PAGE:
Dave Little on the Difference Between Dallas' Music and Comedy Scenes
Getting your music heard and exposed can seem like the most unlikely and uphill of battles in all of the entertainment world. Almost. You think getting your music creations exposed is a bitch? Try comedy on for size. It's really a mystery that more comedians don't have a background of struggling in music. The two can be wrought with nearly identical frustrations of deaf ears, 140-character attention-span audiences, thankless industry people and competitive peers. They're practically the same jungle.
Little spends most of his time writing comedy material, keeping his website fresh and performing standup. But he's also a musician. He has five LPs out, and he crosses the genre boundaries with his brand of entertainment. Some songs are funny, some are serious and dark. The same is true for his brand of comedy.
I'm familiar with your name as a comedian. I've seen you warm up at the Improv for some touring guys, but fill me in on your background as a music person. Five albums! Curious if there are two sides to you musically: funny songs and then just straight-ahead music, or....?
The first album I did was straight comedy songs. Paul Slavens produced it. That was in the late '90s, The last four have been produced by Salim Nourallah. Every album has one or two songs that might be considered funny.
Most local musicians I know possess pretty deep and dark ranges in humor. Was your music experience responsible for playing a big part of developing yourself for comedy? Is writing comedy material a lot like birthing a song? Or a child, for that matter?
I was writing songs before I was writing jokes. My approach is probably no different than everyone else. I have notebooks and scraps of paper and yellow legal pads that have lyrics and words and ideas on them. Sometimes they become a joke and sometimes they become a song.
Trying to get your stand-up material decent exposure can be a lot like trying to get original music exposed, I imagine.
To be honest, I have no idea. I have a website. I have a Facebook page. I'm on Twitter. I'm on Tumblr. I have five albums. I have a podcast called "Things I Thought About Today." And I still feel like nobody knows who the hell I am.
How is the support in Deep Ellum? Dallas Comedy House, Sons of Hermann Hall -- I saw that even Boiler Room has given comedy a shot.
Dallas Comedy House has been great to me. I have a show there, usually twice a month, called "Win Dave Little's Approval". It's part stand-up, part improv, part music. And they host the Dallas Comedy Festival. I do a song swap every month at AllGood Cafe that is a great deal of fun. Twilite, Danny [Balis] and Jess [Barr]s' new bar, has hosted a comedy night that has some potential. But bar shows, in general, can be a beating.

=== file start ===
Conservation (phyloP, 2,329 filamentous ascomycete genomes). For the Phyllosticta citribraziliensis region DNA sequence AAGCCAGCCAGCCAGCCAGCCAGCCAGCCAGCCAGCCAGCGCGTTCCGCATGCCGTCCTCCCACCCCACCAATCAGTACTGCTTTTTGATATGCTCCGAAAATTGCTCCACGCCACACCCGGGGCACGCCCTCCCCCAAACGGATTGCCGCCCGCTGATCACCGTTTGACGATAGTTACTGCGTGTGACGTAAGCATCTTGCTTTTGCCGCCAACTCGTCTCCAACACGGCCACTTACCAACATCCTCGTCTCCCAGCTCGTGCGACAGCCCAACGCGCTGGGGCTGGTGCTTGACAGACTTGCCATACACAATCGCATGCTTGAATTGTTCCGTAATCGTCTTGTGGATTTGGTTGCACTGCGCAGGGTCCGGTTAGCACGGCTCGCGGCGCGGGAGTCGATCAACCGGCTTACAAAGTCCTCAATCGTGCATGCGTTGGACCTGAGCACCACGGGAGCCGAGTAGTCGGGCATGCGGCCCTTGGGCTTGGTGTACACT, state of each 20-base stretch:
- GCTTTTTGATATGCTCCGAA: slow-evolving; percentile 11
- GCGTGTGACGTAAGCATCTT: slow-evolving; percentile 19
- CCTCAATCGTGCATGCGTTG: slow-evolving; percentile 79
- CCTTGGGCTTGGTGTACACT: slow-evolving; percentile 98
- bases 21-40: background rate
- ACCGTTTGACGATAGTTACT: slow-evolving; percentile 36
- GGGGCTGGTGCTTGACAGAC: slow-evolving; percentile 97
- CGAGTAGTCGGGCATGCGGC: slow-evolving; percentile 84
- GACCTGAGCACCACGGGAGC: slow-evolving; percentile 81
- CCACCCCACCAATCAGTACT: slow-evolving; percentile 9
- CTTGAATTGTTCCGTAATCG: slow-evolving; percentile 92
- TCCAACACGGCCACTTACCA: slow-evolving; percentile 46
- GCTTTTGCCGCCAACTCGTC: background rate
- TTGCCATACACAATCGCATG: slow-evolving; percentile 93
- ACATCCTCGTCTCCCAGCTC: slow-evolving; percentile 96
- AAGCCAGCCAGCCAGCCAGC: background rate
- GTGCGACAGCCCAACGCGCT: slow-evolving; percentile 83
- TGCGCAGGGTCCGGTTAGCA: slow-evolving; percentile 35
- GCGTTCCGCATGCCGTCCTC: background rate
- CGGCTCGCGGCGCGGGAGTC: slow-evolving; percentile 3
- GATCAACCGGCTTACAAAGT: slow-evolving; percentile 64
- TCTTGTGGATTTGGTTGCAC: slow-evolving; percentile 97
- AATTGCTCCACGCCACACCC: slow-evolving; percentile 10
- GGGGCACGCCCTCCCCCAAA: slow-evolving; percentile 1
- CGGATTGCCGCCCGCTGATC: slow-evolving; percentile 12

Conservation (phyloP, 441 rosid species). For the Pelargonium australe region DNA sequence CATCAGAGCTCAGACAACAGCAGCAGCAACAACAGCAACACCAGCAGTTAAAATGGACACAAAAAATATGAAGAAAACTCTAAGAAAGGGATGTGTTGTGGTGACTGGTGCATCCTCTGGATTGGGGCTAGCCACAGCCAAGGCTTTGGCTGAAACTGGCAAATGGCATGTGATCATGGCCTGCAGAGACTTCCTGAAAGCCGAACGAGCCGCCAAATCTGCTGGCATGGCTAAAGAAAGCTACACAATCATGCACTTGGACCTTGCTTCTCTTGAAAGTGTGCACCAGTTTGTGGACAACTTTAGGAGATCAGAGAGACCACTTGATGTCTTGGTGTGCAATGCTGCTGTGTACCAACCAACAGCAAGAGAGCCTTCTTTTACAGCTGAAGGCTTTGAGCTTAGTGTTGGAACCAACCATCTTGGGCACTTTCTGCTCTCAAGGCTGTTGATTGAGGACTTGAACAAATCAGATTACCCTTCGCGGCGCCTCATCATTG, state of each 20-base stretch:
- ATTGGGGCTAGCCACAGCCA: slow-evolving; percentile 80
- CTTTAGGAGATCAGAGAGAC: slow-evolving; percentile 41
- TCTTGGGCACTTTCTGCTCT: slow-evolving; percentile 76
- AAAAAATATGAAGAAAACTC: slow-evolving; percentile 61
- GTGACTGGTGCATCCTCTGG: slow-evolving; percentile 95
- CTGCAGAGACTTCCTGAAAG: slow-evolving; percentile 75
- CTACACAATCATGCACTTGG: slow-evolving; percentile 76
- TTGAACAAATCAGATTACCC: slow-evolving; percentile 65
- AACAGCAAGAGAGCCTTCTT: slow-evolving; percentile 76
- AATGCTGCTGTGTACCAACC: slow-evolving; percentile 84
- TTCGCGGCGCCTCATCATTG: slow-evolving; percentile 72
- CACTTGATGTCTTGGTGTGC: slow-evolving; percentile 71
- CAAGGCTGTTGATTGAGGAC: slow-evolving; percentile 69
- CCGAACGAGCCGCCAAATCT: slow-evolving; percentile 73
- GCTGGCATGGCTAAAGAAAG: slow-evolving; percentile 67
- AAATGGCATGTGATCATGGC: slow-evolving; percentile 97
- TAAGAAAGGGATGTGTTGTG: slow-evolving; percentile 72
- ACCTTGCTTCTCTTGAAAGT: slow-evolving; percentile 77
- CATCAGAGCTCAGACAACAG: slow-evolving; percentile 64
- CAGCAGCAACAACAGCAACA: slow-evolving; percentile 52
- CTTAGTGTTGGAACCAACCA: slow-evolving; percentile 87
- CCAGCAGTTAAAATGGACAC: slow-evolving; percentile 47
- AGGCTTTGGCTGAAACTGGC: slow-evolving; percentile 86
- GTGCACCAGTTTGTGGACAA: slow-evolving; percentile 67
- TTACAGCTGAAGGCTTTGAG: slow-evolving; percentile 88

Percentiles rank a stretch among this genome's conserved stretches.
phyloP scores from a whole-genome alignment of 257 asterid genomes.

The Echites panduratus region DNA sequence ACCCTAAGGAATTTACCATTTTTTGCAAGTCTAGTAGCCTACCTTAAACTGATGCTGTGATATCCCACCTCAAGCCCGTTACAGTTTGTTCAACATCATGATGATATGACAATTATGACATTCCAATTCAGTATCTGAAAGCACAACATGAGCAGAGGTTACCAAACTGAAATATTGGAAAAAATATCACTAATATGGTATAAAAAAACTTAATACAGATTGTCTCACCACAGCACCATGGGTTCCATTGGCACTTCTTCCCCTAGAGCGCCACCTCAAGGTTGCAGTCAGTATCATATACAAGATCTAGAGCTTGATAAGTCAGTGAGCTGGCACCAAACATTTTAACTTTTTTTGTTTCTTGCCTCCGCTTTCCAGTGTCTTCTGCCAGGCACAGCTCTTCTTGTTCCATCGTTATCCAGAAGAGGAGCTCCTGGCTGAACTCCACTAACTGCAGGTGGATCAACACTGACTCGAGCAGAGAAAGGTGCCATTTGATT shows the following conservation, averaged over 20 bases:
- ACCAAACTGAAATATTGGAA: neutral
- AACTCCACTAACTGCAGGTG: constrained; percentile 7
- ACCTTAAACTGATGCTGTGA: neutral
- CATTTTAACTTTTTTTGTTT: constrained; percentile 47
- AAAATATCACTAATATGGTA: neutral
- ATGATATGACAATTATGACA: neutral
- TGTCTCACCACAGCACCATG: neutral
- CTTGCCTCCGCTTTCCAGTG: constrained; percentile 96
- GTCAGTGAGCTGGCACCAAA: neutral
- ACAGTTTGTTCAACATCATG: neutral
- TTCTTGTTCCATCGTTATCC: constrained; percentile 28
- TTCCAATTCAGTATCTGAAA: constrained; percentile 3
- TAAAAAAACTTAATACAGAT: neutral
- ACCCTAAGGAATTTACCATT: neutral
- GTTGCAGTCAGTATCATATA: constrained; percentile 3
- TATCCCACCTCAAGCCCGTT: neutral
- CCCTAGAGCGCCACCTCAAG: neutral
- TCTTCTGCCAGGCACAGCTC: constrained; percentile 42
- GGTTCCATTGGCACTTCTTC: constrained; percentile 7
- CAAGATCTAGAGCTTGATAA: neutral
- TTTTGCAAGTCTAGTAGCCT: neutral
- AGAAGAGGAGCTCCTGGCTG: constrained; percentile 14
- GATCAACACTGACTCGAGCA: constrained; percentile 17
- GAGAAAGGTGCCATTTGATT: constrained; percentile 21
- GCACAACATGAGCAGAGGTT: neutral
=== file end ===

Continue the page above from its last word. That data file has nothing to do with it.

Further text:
It was a nice surprise to see Twilite have not only music, but stand-up too. I didn't expect entertainment there. Are there some other spots around town you where you do your thing on a recurring basis?
I do the open mic at the Dallas Hyena's on Wednesday. If I don't have a gig elsewhere, I try to do the Backdoor on Friday and/or Saturday. Those are both great places to hang out with other comics and work on material.
Tell us about how your interest in stand-up and music started. Which one popped first?
Growing up, I loved Don Rickles and the Smothers Brothers and Johnny Carson and Bill Cosby and George Carlin and Richard Pryor. In the late '70s I stumbled upon Bowley and Wilson on Lower Greenville. A few years later I was working with them. They supplied me with a lot of the tools I still use today.
And on the music side? Specifically from here ...
Brent Best. Chad Stockslager. Chris Holt. Danny Balis. Carter Albrecht. Salim Nourallah. Trey Johnson. Trey Carmichael. John Pedigo. Taylor Young. Jim Suhler. Laura Harrell. Eric Neal. John Lefler. Lynda Garner. Justin Smith. Don Cento. Rich Martin. John Dufilho. James Driscoll. Gabrielle. LaPlante. That's a good start.
Alternately, who are some of your favorite musician/comedian combos nationally? I'm not able to dig much deeper than Stephen Lynch there.
Henry Phillips. JR Brow. Tim Minchin.
Are there other local artists who excel in both music and comedy like yourself who you care to mention? I can't think of any offhand.
I don't know if I excel in either. But I don't think anyone around here does exactly what I do.
How do you feel about doing this in Dallas? Are we supportive? Are we "a community"?
Everyone I started with has either moved to L.A., quit or died. I think I'm on my third or fourth peer group. I would love to see The Granada and the Kessler and Sons of Hermann use more local comics, even if the main act is music. Comedy and music go hand in hand. But what the hell do I know?